In preparation for Estonia's expected EU membership, Estonian Air has announced it will begin direct flights from Tallinn to Berlin and Oslo beginning this August.
The airline, which has been gradually expanding its flight routing in recent years, is also negotiating to begin direct flights between Tallinn and Brussels.
This comes only three months after Estonian Air launched its new Tallinn and Paris route.
The airline's fleet, which is currently comprised of three Boeing 737-500 and one Fokker 50 aircraft, will also be expanded, with a new Boeing 737-500 to be leased from the International Lease Finance Corporation.
Estonian Air leases two of its three existing Boeing aircraft from the ILFC under an agreement whereby the aircraft were specifically built at the Seattle Boeing plant for the airline company.
The existing lease agreements will also be extended by two years.
With the return of the 48-seater Fokker 50 aircraft to its leaser at the end of October, all Estonian Air routes, including those to Kiev and Vilnius, will be served by a fleet of Boeings.
At a time when many airlines are suffering economic losses, Estonian Air appears to be strengthening its position in the market.
Last year the airline turned a profit of 39.2 million kroons (2.5 million euros) on sales of 838 million kroons, more than double the previous year's profit of 15 million kroons.
The better than expected result was partly attributed to large increases in passenger numbers on the London and Moscow routes, which saw increases of 30 percent and 23 percent last year.
Flights between Tallinn and Frankfurt, Hamburg and Copenhagen last year carried 10 percent more passengers than in 2001.
Strong ticket sales have continued this year. Between January and May, Estonian Air carried more than 140,000 passengers, a 23 percent increase on the same period in 2002.
And in June the airline posted its highest ever one-week number of passengers serviced, with 9,296 people traveling on Estonian Air between June 16 and 22.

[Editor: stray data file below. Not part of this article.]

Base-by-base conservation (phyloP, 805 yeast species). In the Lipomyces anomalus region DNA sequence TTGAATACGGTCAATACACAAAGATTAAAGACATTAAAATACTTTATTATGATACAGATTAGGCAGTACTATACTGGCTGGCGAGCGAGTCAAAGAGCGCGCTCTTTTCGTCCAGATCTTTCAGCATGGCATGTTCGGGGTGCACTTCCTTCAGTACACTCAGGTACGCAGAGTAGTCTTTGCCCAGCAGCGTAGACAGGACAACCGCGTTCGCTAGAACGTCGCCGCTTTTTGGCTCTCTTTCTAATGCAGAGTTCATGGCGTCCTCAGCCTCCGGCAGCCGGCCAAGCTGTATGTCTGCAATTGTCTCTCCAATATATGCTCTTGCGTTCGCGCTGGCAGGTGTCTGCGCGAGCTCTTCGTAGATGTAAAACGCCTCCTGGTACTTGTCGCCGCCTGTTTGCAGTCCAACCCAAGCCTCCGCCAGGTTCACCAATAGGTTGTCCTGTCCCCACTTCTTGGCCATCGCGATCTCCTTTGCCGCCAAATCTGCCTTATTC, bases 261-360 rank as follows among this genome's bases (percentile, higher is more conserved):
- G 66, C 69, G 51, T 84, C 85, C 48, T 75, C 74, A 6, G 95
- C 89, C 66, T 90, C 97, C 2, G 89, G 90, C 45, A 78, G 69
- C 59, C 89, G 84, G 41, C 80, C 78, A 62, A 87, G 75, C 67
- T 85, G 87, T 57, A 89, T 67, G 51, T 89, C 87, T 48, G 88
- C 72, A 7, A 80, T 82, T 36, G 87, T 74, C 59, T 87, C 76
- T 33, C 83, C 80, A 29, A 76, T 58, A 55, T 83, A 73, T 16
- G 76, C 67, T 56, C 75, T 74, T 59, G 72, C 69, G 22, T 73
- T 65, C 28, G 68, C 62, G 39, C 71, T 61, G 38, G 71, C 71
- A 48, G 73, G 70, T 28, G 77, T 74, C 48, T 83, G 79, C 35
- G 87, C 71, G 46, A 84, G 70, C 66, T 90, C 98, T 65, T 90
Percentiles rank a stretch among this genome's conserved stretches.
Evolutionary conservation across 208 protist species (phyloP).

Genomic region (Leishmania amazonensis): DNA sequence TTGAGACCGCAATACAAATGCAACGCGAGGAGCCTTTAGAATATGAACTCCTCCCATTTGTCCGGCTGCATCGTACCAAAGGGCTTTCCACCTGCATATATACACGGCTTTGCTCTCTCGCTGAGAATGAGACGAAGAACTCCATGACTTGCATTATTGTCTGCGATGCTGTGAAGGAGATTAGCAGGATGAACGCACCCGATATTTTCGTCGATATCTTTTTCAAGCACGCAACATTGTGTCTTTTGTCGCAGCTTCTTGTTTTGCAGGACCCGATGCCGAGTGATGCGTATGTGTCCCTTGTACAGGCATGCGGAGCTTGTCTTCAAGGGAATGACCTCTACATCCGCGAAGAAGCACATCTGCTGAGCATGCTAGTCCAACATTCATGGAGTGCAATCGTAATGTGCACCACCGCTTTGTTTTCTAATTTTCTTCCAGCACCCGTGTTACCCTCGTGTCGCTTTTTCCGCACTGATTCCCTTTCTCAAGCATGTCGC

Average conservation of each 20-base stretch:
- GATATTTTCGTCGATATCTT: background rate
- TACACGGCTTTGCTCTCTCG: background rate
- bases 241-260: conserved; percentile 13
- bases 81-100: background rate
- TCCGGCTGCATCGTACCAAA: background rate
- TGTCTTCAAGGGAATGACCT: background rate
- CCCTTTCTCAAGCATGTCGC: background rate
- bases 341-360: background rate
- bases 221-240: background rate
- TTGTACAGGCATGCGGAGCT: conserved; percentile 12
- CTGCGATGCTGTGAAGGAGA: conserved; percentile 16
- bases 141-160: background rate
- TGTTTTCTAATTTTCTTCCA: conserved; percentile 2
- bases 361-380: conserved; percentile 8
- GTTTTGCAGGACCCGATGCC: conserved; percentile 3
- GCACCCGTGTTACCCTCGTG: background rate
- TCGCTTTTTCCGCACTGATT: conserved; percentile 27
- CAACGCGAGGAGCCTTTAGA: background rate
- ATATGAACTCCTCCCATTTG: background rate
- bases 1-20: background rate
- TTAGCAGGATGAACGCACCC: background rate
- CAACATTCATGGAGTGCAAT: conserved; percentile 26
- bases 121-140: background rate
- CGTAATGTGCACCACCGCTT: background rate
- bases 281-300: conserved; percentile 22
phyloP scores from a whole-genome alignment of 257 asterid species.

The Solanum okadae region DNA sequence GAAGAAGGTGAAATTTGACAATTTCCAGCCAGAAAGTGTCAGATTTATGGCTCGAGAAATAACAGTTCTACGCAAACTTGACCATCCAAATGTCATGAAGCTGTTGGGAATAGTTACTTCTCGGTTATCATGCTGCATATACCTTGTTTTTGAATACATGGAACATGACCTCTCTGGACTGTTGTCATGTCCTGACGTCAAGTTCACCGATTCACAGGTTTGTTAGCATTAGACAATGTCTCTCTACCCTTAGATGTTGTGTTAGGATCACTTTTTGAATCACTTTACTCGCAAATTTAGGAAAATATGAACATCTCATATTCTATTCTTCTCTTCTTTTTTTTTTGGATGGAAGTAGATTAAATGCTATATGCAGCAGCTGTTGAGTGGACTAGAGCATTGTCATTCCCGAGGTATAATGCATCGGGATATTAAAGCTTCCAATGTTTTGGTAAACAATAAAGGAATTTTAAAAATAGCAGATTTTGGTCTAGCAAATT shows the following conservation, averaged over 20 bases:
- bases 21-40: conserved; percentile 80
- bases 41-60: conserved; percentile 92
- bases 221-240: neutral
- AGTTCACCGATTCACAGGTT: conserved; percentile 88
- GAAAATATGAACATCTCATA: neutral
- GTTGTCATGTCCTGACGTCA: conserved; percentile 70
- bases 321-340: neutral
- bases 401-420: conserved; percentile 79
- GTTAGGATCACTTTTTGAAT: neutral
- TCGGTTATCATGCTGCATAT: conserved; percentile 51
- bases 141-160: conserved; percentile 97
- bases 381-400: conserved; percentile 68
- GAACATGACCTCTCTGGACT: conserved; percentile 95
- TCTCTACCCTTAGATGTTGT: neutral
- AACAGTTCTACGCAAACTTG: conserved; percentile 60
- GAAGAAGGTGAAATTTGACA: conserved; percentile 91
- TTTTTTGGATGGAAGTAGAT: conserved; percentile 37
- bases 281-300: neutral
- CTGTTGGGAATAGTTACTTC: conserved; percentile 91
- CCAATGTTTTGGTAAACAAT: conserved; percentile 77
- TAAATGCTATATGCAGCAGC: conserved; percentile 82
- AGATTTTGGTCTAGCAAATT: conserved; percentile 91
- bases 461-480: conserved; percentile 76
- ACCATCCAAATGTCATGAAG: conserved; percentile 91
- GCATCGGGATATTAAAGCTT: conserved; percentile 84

Estonian Air President Erki Urva said the increased number of overall passengers had allowed the impending fleet expansion.
"We are making preparations for the new challenges Estonia will face after joining the European Union. The Estonian aviation market will then be a part of European Open Skies, which means that Estonian airlines will have access to the European skies, and vice versa," Urva explained.
Currently Estonian Air must apply to, and gain permission from, the relevant local civil aviation authorities before opening a new air route.
Should Estonia join the EU, the airline consequently falls under the European open skies policy, which allows airlines the freedom to fly between continental destinations.
According to Estonian Air Communications manager Epp Alatalu, despite the increased freedom and opportunities within Europe, the airline will continue to focus on servicing the local market.
"After joining the EU, Estonia will be part of the European civil aviation area. This means that Estonian Air or any other Estonian carrier could operate, for example, a Dublin - Brussels route, and any carrier from EU countries could fly to Estonia on an equal basis," Alatalu explained.
"But Estonia will always remain the home market and home base for Estonian Air. There will just be more chances and challenges and also more competition," Alatalu added.